By: Maria D. : July 2019 :
For over 100 years, mascots have been used to help increase brand awareness and strengthen brand identity. By adding a creative visual and/or auditory element, customers can better connect with a brand on both personal and emotional levels—making your product(s) more likable and desirable. Plus, brand mascots help lend brand credibility and create an easy-to-recall “brand face” that can make the difference between getting noticed or getting lost.
While brand mascots do help add an element of fun to your marketing efforts, it’s important to not lose sight of the end goal in creating one (see paragraph above). To be effective, mascots need to be simple, unique, and have a personality that reflects your company and/or your company’s culture. You want your mascot to symbolize the spirit, essence, and energy your company embodies. And, you want a mascot that your customers find easily relatable to your brand.
Read on to see 6 of this writer’s favorite iconic, recognizable, and still active brand mascots of the day—and feel free to comment with any favorites you have! Then, stay tuned for our next installment “Brand Mascots: Gone But Not Forgotten.”
1. Mickey Mouse–Created by Walt Disney and Ub Iwerks at the Walt Disney Studios, Mickey is the cornerstone of the Disney empire, and has paved the way for numerous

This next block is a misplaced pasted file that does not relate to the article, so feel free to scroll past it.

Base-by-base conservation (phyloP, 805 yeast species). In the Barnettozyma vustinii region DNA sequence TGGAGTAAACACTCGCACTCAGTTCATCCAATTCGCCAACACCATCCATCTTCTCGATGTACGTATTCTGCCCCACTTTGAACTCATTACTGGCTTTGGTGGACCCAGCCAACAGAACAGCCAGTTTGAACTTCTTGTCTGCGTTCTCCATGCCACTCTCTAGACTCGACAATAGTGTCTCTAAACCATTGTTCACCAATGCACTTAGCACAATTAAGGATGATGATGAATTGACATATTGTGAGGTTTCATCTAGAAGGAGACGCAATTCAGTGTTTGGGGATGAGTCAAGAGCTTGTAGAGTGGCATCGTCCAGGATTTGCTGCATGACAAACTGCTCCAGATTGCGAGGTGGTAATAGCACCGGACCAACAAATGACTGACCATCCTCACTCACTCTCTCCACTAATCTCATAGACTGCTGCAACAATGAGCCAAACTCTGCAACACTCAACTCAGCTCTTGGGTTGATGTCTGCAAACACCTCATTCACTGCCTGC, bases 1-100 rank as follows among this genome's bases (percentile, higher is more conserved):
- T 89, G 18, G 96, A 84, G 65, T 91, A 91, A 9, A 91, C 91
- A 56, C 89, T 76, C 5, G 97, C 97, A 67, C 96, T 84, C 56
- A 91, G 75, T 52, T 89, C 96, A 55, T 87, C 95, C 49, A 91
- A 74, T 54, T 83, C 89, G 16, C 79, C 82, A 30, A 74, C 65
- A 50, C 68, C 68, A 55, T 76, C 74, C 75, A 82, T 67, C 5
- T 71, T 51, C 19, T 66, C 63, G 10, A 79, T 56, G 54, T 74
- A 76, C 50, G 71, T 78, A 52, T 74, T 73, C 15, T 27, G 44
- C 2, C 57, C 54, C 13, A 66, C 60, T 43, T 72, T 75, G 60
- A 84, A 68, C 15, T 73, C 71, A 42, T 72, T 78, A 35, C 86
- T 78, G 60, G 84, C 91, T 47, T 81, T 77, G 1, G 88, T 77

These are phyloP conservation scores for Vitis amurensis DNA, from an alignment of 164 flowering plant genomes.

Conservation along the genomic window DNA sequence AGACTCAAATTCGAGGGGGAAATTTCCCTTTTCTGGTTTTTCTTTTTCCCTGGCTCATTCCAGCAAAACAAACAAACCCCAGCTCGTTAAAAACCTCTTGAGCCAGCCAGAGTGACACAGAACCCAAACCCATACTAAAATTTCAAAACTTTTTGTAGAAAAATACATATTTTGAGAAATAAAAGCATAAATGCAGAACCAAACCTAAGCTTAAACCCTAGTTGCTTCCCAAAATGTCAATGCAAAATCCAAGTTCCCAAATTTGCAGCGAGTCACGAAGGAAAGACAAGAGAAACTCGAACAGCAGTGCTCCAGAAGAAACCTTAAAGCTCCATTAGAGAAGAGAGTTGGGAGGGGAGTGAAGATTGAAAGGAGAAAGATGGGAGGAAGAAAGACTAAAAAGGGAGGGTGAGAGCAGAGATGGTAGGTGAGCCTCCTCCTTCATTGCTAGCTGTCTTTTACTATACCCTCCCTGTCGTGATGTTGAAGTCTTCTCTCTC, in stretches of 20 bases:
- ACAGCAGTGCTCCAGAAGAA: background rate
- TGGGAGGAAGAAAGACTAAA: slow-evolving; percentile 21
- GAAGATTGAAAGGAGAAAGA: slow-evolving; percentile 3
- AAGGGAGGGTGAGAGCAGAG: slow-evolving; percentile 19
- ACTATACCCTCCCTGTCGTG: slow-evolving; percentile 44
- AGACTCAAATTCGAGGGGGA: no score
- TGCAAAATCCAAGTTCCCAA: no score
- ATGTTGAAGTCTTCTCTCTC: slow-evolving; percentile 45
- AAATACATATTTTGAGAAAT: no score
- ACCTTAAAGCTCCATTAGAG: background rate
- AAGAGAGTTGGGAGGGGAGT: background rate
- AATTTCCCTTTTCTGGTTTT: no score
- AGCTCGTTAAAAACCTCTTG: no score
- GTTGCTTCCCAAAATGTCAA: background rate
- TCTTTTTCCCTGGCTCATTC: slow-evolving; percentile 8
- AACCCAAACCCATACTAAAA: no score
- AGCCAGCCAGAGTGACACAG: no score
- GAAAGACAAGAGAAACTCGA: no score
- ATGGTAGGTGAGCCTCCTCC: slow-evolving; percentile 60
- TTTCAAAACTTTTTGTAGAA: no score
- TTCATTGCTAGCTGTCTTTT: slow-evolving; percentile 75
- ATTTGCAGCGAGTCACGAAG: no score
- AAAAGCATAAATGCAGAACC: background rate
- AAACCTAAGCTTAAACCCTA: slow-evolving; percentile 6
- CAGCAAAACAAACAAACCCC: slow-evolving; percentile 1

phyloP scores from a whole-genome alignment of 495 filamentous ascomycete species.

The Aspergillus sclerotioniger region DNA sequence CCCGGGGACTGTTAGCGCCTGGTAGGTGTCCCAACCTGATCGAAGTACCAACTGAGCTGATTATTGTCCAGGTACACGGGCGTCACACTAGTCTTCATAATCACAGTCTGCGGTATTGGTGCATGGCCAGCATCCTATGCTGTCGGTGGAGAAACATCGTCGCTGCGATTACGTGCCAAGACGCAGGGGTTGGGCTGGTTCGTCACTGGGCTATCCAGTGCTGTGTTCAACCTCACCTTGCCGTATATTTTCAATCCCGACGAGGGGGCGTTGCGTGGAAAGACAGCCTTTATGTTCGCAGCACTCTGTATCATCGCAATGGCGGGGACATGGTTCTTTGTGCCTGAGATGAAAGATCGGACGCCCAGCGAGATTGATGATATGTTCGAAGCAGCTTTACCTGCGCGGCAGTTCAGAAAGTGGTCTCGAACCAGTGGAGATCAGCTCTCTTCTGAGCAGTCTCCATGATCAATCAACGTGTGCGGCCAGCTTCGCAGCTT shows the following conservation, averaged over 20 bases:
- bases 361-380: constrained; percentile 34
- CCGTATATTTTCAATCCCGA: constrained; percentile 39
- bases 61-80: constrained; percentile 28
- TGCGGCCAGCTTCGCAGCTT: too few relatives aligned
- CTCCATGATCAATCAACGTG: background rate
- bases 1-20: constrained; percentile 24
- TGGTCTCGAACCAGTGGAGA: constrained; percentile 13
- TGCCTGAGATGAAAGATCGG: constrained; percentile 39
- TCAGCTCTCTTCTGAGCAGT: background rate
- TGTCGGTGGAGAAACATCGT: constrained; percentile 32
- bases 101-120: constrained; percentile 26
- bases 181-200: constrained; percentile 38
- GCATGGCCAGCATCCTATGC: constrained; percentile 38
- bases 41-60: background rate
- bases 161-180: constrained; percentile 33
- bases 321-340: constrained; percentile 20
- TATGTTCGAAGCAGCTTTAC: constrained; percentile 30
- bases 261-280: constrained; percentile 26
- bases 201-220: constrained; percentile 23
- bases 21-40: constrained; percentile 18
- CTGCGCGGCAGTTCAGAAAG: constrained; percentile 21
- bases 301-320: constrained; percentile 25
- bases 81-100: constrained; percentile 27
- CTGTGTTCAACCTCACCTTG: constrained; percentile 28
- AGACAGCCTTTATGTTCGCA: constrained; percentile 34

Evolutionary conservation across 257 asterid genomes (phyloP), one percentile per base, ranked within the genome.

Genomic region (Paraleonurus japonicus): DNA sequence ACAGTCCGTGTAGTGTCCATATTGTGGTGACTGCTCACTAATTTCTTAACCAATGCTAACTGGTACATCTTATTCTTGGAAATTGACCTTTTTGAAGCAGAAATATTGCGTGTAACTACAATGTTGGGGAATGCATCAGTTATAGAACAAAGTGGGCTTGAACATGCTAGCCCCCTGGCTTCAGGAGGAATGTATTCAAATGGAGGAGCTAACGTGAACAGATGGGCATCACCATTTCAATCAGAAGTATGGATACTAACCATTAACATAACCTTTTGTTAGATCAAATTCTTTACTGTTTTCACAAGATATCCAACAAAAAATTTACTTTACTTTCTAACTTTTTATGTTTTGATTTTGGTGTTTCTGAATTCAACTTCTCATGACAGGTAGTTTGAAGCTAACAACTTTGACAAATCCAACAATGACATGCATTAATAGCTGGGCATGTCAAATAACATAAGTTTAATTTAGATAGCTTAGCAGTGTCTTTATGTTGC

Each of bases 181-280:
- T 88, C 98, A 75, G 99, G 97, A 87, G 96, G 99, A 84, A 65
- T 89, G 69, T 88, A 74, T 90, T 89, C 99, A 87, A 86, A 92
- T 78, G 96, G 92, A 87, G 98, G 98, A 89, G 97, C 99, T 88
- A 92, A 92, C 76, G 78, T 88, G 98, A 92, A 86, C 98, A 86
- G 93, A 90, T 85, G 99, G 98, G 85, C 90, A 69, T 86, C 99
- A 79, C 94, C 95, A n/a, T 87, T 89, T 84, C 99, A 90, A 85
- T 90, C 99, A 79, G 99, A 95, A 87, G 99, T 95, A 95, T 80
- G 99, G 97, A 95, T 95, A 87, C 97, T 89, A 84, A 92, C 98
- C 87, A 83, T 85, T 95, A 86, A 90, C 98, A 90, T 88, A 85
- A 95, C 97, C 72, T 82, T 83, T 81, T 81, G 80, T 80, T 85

breakthroughs in both the art of animation and the entertainment industry as a whole. Debut: 1928
2. Kool-Aid Man—The mascot for Kool-Aid brand drink mix, the Kool-Aid man is typically seen answering the call of children by smashing through walls, holding a
pitcher filled with Kool-Aid and yelling, Oh, yeah! Debut: 1954
3. Pillsbury Doughboy—Hoo-hoo! Good ole Poppin’ Fresh, mascot for the Pillsbury Company, is a cute little doughboy that responds when his stomach is poked by giggling. Debut: 1965
4. Chester Cheetah—It ain’t easy bein’ cheesy! Chester (AKA “Papa Chester”) is the official mascot for Frito-Lay’s Cheetos brand snacks. Super chill attitude, super bright
orange coat, Chester is now geared toward an adult demographic and encourages people to use their Cheetos in acts of revenge or to solve problems. Debut: 1986
5. Ronald McDonald—The primary mascot of McDonald’s fast-food restaurant chain, Ronald has been the “Chief Happiness Officer” of the company since 2003. In television
commercials, Ronald inhabited a fantasy world called McDonaldland where he had adventure with his friends Mayor McCheese, the Hamburglar, Grimace, Birdie, and The Fry Kids. Debut: 1963
6. Mr. Clean—A man of few words but many muscles, Mr. Clean is a Proctor & Gamble brand name and mascot for their all-purpose cleaner. He’s tough, fearless, inventive, helpful, and has the muscle to knock out dirt, grease, and grime no matter where it’s hiding. Debut: 1958